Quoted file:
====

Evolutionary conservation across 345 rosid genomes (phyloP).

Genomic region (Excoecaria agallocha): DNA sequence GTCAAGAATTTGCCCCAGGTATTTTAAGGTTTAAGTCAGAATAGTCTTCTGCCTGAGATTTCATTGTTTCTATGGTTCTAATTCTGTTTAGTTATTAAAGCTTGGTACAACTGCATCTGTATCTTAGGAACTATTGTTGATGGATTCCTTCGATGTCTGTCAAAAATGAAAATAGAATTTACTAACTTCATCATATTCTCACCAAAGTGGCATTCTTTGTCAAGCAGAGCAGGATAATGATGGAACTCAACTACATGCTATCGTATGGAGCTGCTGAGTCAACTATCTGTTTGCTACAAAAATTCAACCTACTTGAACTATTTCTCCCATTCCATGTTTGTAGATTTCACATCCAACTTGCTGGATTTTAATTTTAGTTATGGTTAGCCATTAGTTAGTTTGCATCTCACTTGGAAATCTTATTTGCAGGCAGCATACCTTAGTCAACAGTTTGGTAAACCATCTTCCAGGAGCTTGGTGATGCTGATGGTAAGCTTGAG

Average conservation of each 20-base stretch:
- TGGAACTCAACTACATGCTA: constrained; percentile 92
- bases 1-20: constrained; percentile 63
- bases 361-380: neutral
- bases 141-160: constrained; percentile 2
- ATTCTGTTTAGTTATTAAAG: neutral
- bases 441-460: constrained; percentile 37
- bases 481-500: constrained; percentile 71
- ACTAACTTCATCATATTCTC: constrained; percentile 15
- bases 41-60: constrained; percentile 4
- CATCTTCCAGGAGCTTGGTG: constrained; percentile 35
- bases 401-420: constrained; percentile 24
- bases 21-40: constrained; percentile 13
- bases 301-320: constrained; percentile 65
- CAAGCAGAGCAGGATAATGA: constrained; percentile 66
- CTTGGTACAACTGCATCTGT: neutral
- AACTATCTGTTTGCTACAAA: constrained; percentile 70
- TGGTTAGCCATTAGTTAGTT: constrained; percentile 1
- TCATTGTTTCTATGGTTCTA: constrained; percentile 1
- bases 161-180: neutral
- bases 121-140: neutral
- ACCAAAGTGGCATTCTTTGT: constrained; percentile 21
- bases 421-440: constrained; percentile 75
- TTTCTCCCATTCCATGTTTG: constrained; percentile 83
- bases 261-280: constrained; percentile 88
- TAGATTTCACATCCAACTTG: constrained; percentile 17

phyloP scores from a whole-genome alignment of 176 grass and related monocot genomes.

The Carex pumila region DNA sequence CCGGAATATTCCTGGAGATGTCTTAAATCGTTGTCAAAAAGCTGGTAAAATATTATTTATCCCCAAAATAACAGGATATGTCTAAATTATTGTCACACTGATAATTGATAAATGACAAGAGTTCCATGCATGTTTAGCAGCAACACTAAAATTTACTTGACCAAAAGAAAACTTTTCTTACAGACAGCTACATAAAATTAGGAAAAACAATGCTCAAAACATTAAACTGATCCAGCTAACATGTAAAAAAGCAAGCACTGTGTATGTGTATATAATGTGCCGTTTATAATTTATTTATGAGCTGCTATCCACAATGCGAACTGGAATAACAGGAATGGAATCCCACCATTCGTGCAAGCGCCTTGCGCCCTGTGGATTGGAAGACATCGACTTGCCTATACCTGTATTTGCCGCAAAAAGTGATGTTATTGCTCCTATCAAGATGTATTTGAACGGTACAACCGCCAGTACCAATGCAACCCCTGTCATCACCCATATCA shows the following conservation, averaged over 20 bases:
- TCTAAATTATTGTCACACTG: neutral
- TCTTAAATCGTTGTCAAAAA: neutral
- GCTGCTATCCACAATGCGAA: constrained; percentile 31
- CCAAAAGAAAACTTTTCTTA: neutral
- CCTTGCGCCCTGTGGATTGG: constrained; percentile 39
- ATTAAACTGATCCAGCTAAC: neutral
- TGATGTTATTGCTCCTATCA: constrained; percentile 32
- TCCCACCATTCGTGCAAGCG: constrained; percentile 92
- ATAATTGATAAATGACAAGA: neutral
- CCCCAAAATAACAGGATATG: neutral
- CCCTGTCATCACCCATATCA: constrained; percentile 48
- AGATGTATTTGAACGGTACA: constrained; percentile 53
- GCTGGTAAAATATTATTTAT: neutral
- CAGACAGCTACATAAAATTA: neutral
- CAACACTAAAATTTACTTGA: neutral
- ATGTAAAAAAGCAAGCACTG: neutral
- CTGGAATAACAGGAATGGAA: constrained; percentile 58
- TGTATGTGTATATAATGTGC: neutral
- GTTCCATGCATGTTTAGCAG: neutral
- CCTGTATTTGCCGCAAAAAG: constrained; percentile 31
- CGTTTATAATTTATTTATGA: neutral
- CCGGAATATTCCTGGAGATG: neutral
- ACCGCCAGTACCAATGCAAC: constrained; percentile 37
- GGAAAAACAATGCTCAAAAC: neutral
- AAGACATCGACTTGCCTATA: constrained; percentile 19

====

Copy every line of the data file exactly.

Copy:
Evolutionary conservation across 345 rosid genomes (phyloP).

Genomic region (Excoecaria agallocha): DNA sequence GTCAAGAATTTGCCCCAGGTATTTTAAGGTTTAAGTCAGAATAGTCTTCTGCCTGAGATTTCATTGTTTCTATGGTTCTAATTCTGTTTAGTTATTAAAGCTTGGTACAACTGCATCTGTATCTTAGGAACTATTGTTGATGGATTCCTTCGATGTCTGTCAAAAATGAAAATAGAATTTACTAACTTCATCATATTCTCACCAAAGTGGCATTCTTTGTCAAGCAGAGCAGGATAATGATGGAACTCAACTACATGCTATCGTATGGAGCTGCTGAGTCAACTATCTGTTTGCTACAAAAATTCAACCTACTTGAACTATTTCTCCCATTCCATGTTTGTAGATTTCACATCCAACTTGCTGGATTTTAATTTTAGTTATGGTTAGCCATTAGTTAGTTTGCATCTCACTTGGAAATCTTATTTGCAGGCAGCATACCTTAGTCAACAGTTTGGTAAACCATCTTCCAGGAGCTTGGTGATGCTGATGGTAAGCTTGAG

Average conservation of each 20-base stretch:
- TGGAACTCAACTACATGCTA: constrained; percentile 92
- bases 1-20: constrained; percentile 63
- bases 361-380: neutral
- bases 141-160: constrained; percentile 2
- ATTCTGTTTAGTTATTAAAG: neutral
- bases 441-460: constrained; percentile 37
- bases 481-500: constrained; percentile 71
- ACTAACTTCATCATATTCTC: constrained; percentile 15
- bases 41-60: constrained; percentile 4
- CATCTTCCAGGAGCTTGGTG: constrained; percentile 35
- bases 401-420: constrained; percentile 24
- bases 21-40: constrained; percentile 13
- bases 301-320: constrained; percentile 65
- CAAGCAGAGCAGGATAATGA: constrained; percentile 66
- CTTGGTACAACTGCATCTGT: neutral
- AACTATCTGTTTGCTACAAA: constrained; percentile 70
- TGGTTAGCCATTAGTTAGTT: constrained; percentile 1
- TCATTGTTTCTATGGTTCTA: constrained; percentile 1
- bases 161-180: neutral
- bases 121-140: neutral
- ACCAAAGTGGCATTCTTTGT: constrained; percentile 21
- bases 421-440: constrained; percentile 75
- TTTCTCCCATTCCATGTTTG: constrained; percentile 83
- bases 261-280: constrained; percentile 88
- TAGATTTCACATCCAACTTG: constrained; percentile 17

phyloP scores from a whole-genome alignment of 176 grass and related monocot genomes.

The Carex pumila region DNA sequence CCGGAATATTCCTGGAGATGTCTTAAATCGTTGTCAAAAAGCTGGTAAAATATTATTTATCCCCAAAATAACAGGATATGTCTAAATTATTGTCACACTGATAATTGATAAATGACAAGAGTTCCATGCATGTTTAGCAGCAACACTAAAATTTACTTGACCAAAAGAAAACTTTTCTTACAGACAGCTACATAAAATTAGGAAAAACAATGCTCAAAACATTAAACTGATCCAGCTAACATGTAAAAAAGCAAGCACTGTGTATGTGTATATAATGTGCCGTTTATAATTTATTTATGAGCTGCTATCCACAATGCGAACTGGAATAACAGGAATGGAATCCCACCATTCGTGCAAGCGCCTTGCGCCCTGTGGATTGGAAGACATCGACTTGCCTATACCTGTATTTGCCGCAAAAAGTGATGTTATTGCTCCTATCAAGATGTATTTGAACGGTACAACCGCCAGTACCAATGCAACCCCTGTCATCACCCATATCA shows the following conservation, averaged over 20 bases:
- TCTAAATTATTGTCACACTG: neutral
- TCTTAAATCGTTGTCAAAAA: neutral
- GCTGCTATCCACAATGCGAA: constrained; percentile 31
- CCAAAAGAAAACTTTTCTTA: neutral
- CCTTGCGCCCTGTGGATTGG: constrained; percentile 39
- ATTAAACTGATCCAGCTAAC: neutral
- TGATGTTATTGCTCCTATCA: constrained; percentile 32
- TCCCACCATTCGTGCAAGCG: constrained; percentile 92
- ATAATTGATAAATGACAAGA: neutral
- CCCCAAAATAACAGGATATG: neutral
- CCCTGTCATCACCCATATCA: constrained; percentile 48
- AGATGTATTTGAACGGTACA: constrained; percentile 53
- GCTGGTAAAATATTATTTAT: neutral
- CAGACAGCTACATAAAATTA: neutral
- CAACACTAAAATTTACTTGA: neutral
- ATGTAAAAAAGCAAGCACTG: neutral
- CTGGAATAACAGGAATGGAA: constrained; percentile 58
- TGTATGTGTATATAATGTGC: neutral
- GTTCCATGCATGTTTAGCAG: neutral
- CCTGTATTTGCCGCAAAAAG: constrained; percentile 31
- CGTTTATAATTTATTTATGA: neutral
- CCGGAATATTCCTGGAGATG: neutral
- ACCGCCAGTACCAATGCAAC: constrained; percentile 37
- GGAAAAACAATGCTCAAAAC: neutral
- AAGACATCGACTTGCCTATA: constrained; percentile 19